Pahad. Mountain. If you are as smitten with the mountains as I am, I bet the mere mention of pahad transports you to colorful valleys nestled among towering mountain peaks. Or to a secret mental place where tiny brooks flow down the side of the road, meandering through the fields, making an unmistakable gurgling sound as crystal mountain water flows over pebbles and falls down deep cracks and crevices. Palm sized colourful birds tweet freely and uninhibited and can be seen happily hopping around drinking water and eating seeds from newly ploughed lands. Stand very still for a while and chances are you can hear the dull hammering sound of a woodpecker leaving his signature on another wood bark. And among all this natural beauty, I can’t help but feel a little bit envious of local folks so befittingly in-sync with nature. It is no wonder that mountains have always been my source of eternal joie de vivre.
I am an intensive traveller. I owe this trait to my father who as far as my childhood memories go, encouraged me to sit still and imbibe the culture of a place from a lone bench or at a roadside tea stall chatting with the locals. ‘Imbibe the culture’, he always says. And that is what I love doing on all my travels. Listening to locals. Listening to their stories. Their perceptions of a world where I reside when I am not in the mountains. Their trials and tribulations of a tough mountain living always underlined by their deep and unshakeable love and respect for the mountains that surround them. So, as much as I love pahad, I am equally enamored and enchanted by the locals, quite a few of whom I remember fondly and with deep respect even after years.
Of all the amazing people I have met on my trips, Nirjhar babaji is my favorite. I met him very very briefly on an impropmtu mountain hike during my stay in Sangla, many years ago. I and three of my friends were in Sangla, unknowingly enroute to Sangla-Kanda lake. I say unknowingly, as we were not chasing the lake but the lush green meadows with snowline we had seen from our hotel window.
Our hike would have been largely uneventful but for my sudden impulse to leave the paved uphill path to the meadows and climb straight up the side mountain. What is the fun in walking up a well-worn paved path as compared to climbing up an untrailed mountain, or so I thought!
Needless to say, we lost our way a couple of times and had to crawl up a mountain wall with 80-degree incline, just because all of us were reluctant to trace the path we had already lost. Mindful of the sheer drop on both sides of the wall, we gingerly and very slowly managed to scale the wall without any accidents and came face-to-face with a flock of sheep with a shepherd smoking under a tree. Eager to reach the meadows with sufficient time to return to our hotel, we forged ahead after greeting the shepherd and chatting briefly. Very sure that we were nearing the meadows if the thinning tree line was any indication, we trudged forward until we came at a clearing and stopped dead in our tracks.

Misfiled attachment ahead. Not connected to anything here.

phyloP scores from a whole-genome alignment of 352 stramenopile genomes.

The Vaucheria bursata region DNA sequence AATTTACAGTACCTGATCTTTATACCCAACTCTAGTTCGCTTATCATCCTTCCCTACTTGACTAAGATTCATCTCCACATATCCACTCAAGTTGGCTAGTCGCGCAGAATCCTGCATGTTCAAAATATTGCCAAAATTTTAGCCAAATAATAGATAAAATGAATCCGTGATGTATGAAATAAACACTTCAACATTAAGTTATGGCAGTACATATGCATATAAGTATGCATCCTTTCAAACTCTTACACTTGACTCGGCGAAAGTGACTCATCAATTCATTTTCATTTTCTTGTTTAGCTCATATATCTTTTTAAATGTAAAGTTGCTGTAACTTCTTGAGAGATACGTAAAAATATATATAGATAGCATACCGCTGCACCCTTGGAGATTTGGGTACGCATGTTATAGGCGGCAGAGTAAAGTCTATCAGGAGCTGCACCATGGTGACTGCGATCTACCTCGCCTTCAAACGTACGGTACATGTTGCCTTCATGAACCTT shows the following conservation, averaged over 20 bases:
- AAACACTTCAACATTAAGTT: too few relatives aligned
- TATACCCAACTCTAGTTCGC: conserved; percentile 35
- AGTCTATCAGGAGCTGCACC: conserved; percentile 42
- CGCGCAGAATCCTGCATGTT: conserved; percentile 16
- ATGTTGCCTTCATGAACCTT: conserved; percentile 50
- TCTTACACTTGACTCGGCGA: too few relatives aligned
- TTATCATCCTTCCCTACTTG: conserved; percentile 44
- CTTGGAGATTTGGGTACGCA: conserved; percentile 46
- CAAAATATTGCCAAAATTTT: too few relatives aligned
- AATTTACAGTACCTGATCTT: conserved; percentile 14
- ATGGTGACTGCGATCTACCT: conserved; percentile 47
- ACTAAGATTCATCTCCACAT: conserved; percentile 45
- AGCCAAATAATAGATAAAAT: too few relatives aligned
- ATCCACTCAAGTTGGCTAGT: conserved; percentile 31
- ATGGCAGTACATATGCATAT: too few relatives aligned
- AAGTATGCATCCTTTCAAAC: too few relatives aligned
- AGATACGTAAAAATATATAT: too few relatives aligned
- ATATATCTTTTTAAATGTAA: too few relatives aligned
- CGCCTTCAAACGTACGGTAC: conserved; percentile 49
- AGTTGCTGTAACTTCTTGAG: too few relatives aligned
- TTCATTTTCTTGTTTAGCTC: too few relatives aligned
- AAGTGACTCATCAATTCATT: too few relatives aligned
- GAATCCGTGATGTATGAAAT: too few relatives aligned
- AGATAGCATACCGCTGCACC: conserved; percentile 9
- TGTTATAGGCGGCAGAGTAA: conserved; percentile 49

We had a clear view of the meadows but on the next mountain, not on the one we were climbing up all this while. And I was not sure, but far far away, I think I saw a moving figure of a man and a child. What a sight!
Dehydrated, tired and hungry from our little adventure, we took a small break and quickly gobbled mini-packed lunch.
Our luck favored us a little as we realized that contrary to our fears of a sheer drop between our mountain and the next, there was a patch of land joining the two mountains, just that we could not see a route down. The sheep dog that had accompanied us from the village tracked down a path and we managed to safely touch ground on the mountain with the meadow. As evening drew near, our cries of “Koi Hai?” were largely met with deep silence and occasional barking of the sheep dog that had accompanied us, up the mountain.
Nirjhar. Waterfall. Meeting Nirjhar babaji was almost poetic. He seemed to be the lone resident of a small village enroute to Sangla-Kanda Lake. Seeing Nirjhar babaji emerge from the roof of his house with his grandson in tow, has to be the most beautiful sight I have ever seen. The four of us were severly dehydrated, tired but happy to have come across another human who lovingly offered us glasses of water.
Now one may wonder, why such hoopla about such an innoucuos task like offering drinking water to four tired hikers. To set things in perspective, Nirjhar babaji and other residents of the village have limited supplies of fresh drinking water and have to walk more than 8-10 kms daily to fetch water from the river below or the Sangla Kanda lake. In any case, the fact that he didn’t put a limit to how many glasses he could offer, made this little gesture extremely precious to each one of us. That, we could have gulped down 4-5 glasses each but restricted ourselves to not more than 2 glasses each, as we did not want to take his hospitality for granted, is completely another matter. Those 2 glasses of water each, fueled us enough to hike back 8 kilometers to the village. Amidst beautiful sights.
Midway to our hike back the village, I had to stop at a house to request a glass of water for two of us and the gentleman politely stated that he could spare only one glass of water. We gratefully accepted the water but each one of us couldn’t help but be even more humbled by Nirjhar Babaji and his selfless help considering how much farther he must travel to fetch water.